The African American Roots of Modernism: From Reconstruction to the Harlem Renaissance

The African American Roots of Modernism: From Reconstruction to the Harlem Renaissance

The African American Roots of Modernism: From Reconstruction to the Harlem Renaissance

The African American Roots of Modernism: From Reconstruction to the Harlem Renaissance

Synopsis

The period between 1880 and 1918, at the end of which Jim Crow was firmly established and the Great Migration of African Americans was well under way, was not the nadir for black culture, James Smethurst reveals, but instead a time of profound response from African American intellectuals. The African American Roots of Modernism explores how the Jim Crow system triggered significant artistic and intellectual responses from African American writers, deeply marking the beginnings of literary modernism and, ultimately, notions of American modernity.
In identifying the Jim Crow period with the coming of modernity, Smethurst upsets the customary assessment of the Harlem Renaissance as the first nationally significant black arts movement, showing how artists reacted to Jim Crow with migration narratives, poetry about the black experience, black performance of popular culture forms, and more. Smethurst introduces a whole cast of characters, including understudied figures such as William Stanley Braithwaite and Fenton Johnson, and more familiar authors such as Charles Chesnutt, Pauline Hopkins, and James Weldon Johnson. By considering the legacy of writers and artists active between the end of Reconstruction and the rise of the Harlem Renaissance, Smethurst illuminates their influence on the black and white U.S. modernists who followed.

Excerpt

“There are great questions in my mind regarding
the forms of poetry,” continued Mr. Dunbar. “Do you think
it is possible now to invent a new form? Have the old ones
completely exhausted the possible supply?”
— “Interview with Paul Laurence Dunbar,”
in Paul Laurence Dunbar, In His Own Voice

Where shall we look for standard English, but to the words of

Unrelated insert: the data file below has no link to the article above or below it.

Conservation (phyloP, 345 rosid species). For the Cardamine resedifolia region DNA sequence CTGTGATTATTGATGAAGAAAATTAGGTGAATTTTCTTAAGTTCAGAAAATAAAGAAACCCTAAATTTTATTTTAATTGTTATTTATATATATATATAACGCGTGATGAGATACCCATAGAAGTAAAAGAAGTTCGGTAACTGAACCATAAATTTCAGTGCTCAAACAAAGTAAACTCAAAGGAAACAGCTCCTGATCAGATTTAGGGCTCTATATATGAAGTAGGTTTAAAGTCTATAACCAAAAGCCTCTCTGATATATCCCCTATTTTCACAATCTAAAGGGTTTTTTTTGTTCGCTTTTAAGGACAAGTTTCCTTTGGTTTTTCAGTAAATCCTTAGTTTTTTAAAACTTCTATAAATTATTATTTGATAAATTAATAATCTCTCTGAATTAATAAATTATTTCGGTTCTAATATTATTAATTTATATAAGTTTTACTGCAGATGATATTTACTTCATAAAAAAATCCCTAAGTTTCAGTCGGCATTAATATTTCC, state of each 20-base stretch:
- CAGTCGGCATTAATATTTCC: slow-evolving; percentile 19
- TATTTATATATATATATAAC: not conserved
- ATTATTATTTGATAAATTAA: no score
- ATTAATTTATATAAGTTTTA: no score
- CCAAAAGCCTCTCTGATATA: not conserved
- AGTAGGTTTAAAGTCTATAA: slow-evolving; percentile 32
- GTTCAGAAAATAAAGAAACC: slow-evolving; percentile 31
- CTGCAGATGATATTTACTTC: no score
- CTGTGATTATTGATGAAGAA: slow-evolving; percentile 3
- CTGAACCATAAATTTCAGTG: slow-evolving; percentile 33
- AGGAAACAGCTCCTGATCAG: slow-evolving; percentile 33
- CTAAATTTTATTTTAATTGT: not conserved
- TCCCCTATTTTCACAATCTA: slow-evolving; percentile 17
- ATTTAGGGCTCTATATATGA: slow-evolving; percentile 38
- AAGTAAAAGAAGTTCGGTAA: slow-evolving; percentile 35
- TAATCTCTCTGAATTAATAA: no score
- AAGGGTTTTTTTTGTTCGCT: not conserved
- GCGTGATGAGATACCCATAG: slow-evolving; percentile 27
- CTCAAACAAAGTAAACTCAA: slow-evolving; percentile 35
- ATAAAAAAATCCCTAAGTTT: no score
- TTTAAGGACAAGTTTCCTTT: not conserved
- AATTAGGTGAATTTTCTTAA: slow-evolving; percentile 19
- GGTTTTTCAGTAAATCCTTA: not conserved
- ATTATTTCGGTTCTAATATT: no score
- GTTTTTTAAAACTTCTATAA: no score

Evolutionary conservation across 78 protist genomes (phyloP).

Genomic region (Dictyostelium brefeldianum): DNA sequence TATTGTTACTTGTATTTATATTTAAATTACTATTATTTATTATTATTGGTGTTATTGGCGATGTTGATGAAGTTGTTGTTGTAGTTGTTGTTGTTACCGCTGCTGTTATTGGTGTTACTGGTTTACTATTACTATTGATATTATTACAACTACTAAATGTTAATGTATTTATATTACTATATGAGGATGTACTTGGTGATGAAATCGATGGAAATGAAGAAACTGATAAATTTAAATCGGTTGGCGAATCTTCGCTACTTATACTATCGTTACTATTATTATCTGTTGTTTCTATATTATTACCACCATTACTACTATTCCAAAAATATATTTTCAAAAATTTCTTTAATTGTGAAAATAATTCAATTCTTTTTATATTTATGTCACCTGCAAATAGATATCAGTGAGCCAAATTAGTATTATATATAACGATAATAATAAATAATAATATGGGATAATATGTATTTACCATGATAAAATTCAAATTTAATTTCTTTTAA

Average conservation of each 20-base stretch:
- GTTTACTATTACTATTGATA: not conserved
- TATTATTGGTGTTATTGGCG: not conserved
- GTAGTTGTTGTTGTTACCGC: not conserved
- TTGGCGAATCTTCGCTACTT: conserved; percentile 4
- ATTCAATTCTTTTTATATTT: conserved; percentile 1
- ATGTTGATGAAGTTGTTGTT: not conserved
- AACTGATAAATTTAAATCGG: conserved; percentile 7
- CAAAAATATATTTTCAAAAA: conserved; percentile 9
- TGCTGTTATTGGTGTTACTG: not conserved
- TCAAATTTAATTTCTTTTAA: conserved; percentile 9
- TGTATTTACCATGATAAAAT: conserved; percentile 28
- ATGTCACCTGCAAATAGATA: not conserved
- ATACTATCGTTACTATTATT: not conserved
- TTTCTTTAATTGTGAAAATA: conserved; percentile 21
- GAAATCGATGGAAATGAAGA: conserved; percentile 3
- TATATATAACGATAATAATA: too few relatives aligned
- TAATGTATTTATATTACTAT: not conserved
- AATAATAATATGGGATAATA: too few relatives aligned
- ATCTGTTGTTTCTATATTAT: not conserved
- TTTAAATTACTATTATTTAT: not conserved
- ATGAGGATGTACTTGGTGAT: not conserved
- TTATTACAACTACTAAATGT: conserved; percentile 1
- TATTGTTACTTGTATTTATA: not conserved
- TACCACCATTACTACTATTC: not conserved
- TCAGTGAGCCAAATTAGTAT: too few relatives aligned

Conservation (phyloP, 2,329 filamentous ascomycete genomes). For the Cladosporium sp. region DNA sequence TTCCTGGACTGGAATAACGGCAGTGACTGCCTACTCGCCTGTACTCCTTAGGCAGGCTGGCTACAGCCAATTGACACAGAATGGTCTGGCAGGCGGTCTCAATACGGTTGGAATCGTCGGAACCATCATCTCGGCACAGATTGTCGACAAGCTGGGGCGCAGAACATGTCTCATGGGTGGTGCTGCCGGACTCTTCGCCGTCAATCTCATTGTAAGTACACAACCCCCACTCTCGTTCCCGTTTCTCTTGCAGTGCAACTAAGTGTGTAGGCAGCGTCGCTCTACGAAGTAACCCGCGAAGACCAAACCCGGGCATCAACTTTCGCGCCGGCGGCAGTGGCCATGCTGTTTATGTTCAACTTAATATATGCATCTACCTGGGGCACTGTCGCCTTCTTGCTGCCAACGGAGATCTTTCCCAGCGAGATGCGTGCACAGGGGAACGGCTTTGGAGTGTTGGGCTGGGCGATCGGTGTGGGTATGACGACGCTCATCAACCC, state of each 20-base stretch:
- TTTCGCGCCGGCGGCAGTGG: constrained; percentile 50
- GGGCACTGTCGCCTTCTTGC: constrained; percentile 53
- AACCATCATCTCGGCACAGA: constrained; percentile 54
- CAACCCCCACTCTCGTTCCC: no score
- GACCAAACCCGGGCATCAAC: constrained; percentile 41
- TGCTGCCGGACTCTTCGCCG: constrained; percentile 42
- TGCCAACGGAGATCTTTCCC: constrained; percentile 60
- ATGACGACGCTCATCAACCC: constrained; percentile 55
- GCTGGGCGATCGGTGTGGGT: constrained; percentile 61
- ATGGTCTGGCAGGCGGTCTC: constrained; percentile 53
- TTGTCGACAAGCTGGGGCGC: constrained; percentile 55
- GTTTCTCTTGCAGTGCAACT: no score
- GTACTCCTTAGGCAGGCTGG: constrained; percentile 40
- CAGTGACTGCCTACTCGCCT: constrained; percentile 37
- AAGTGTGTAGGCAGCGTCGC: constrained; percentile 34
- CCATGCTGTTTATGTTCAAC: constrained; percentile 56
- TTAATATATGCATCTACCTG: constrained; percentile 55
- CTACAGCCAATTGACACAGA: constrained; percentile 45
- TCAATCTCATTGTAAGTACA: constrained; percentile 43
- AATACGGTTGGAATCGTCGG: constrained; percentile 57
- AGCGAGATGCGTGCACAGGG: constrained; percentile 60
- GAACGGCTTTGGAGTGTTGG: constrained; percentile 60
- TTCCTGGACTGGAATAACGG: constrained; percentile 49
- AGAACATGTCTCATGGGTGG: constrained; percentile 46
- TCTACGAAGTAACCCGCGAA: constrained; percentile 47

a standard man? The word which is best said came nearest to
not being spoken at all, for it is cousin to a deed which the speaker
could have better done. Nay, almost it must have taken the place
of a deed by some urgent necessity, even by some misfortune, so
that the truest writer will be some captive knight, after all.
— Henry David Thoreau,
A Week on the Concord and Merrimack Rivers

Around 1900 technical reproduction had reached a standard that
not only permitted it to reproduce all transmitted works of art and thus
to cause the most profound change in their impact upon the public; it had
also captured a place of its own among the artistic processes.
—Walter Benjamin, Illuminations

There is still a general feeling that something happened in the expressive art of the United States in the early twentieth century that was different from what went before, something that we might call modernism, something that responded to U. S. modernity, often disparagingly. Following in the footsteps of such able critics and cultural historians as Michael North, Aldon Nielsen, Lorenzo Thomas, Ann Douglas, Laura Doyle, Dickson Bruce, Farah Jasmine Griffin, and Geoffrey Jacques, I am concerned here with the development of a modern African American literature and the interconnected impact of African American literary artists and intellectuals on the understanding . . .

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